A photography business is a brand that has a unique name, image, logo, and design representing the kind of services it will provide to its clients.
Branding is the need of the hour as it is the only way to make sure that, you stay in the market and give stiff competition to your peers.
Also, it’s important to realize that branding is not just a logo and design; it’s about connecting with the client. There are so many photographers to choose from, and if you think they will choose you just for your photos, then you are wrong.
Style and quality are important but so is a brand, people love to associate with something that they can trust and has some kind of hold on the market. Branding and pricing are the last deciding factor when it comes to two photographers both having a great style of work and quality.
But unfortunately, branding is not done right by many businesses; there are many factors that go into having a well-established brand. Let’s see what they are.
Here are five branding mistakes you are making in your photography business
1. Having no consistency in the marketing scheme
When marketing the business and setting up the brand, it’s important to choose a design that will resonate with your clients.
- The brand materials of the photographers are all over the place, which is a huge mistake.
- Having different colors or themes or fonts for business cards and other stuff is not a great move.
- Be consistent in your font scheme or templates and color. If you have one color for a business card, keep the same for social media and advertising too.
Remember rebranding is tricky and time-consuming, so pick everything in a professional manner. Even the font and their color should complement each other.
2. Not promoting their post properly
Every photographer needs to have a social media presence; they need to post their work on social media.
This will give them much-needed exposure. Also, don’t just stop at posting; make sure that the post is the best of your work.
Always tag all the people and locations involved in that work of art, promote them properly and let the people involved post them too on their respective accounts.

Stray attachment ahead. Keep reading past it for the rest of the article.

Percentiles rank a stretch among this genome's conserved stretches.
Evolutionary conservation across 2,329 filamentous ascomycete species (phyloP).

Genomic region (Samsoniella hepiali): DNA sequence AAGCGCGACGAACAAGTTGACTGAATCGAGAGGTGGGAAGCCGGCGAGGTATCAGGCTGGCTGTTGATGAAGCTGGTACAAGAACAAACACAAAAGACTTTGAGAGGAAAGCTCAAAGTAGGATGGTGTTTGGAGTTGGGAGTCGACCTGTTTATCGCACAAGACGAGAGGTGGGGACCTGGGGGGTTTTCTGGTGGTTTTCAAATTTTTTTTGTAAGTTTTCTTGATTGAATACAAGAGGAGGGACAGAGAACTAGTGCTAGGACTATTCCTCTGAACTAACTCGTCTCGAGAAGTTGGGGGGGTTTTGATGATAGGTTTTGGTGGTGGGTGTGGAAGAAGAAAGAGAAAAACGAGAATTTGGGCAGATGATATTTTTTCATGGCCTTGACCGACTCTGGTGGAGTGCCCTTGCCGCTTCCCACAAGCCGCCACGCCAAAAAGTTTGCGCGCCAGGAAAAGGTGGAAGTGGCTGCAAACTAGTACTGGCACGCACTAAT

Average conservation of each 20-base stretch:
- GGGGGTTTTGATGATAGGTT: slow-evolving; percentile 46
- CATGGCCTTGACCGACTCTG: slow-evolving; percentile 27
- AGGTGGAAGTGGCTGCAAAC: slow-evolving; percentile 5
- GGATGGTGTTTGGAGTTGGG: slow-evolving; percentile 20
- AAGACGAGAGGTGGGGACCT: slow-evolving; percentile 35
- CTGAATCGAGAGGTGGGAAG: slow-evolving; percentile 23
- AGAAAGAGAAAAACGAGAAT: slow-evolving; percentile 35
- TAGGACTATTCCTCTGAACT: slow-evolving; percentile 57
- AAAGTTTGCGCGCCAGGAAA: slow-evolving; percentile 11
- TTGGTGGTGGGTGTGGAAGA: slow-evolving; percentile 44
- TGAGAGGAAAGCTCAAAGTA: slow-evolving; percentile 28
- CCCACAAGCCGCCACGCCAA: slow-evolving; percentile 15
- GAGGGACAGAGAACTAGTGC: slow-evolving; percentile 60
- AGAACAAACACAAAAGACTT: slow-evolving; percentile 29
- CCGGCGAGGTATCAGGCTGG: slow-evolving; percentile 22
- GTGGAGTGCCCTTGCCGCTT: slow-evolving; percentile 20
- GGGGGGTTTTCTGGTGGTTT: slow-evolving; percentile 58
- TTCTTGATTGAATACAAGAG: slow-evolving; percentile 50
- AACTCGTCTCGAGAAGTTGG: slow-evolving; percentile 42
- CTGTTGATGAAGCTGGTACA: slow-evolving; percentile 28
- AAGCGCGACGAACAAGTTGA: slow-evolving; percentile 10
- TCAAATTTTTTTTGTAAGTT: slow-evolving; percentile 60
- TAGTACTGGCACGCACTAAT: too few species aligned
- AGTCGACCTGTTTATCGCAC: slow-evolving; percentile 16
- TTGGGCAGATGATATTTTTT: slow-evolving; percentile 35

People involved will promote them wholeheartedly if you invest a little time in your website and make them a blog post talking about the location and showing the most beautiful pictures taken of them.
3. Having an amateur logo
Don’t just go with the first design that pops into your head for the logo, it should look appealing, not amateur. There are many companies dedicated to making a logo that perfectly defines your brand, and uses them. Or if you are just starting out and not much in favor of spending big chunks, you can try Canva’s photography logo maker tool. The tool lets you design a decent logo for free within minutes.
It’s the face of the brand and should be simple, and elegant not fancy. Make it catchy and use fewer words to describe more. It should be readable whether used in color or black and white. Have a logo that justifies your brand and photography style.
4. Not giving heed to the competition
Photography is a tough business, and there is a lot of competition. So it’s important to learn about your local market, and get to know the clients and other local businesses.
Find out what is working for them and what is not. All this information will help you, and you will not make the same mistake as them.
Also, it will help you in finding what type of work you want to do and what clients’ demands you need to cater to.
5. Not matching the brand with your style of work
Always have a brand image that matches your style of work.
If you prefer doing bold photo shoots in adventurous locations, but your website and logo have soft colors and soothing font, it will never do justice to your bold style of work.
A bold style needs bold and dark colors, and all the branding needs to be done keeping your art in mind.
Branding is not just about a logo, it’s also about your personality, and a client notices everything so take your time. Figure out your style of taking photos and match it with your brand. Take time, and research well before diving into the branding world and there would be no mistakes.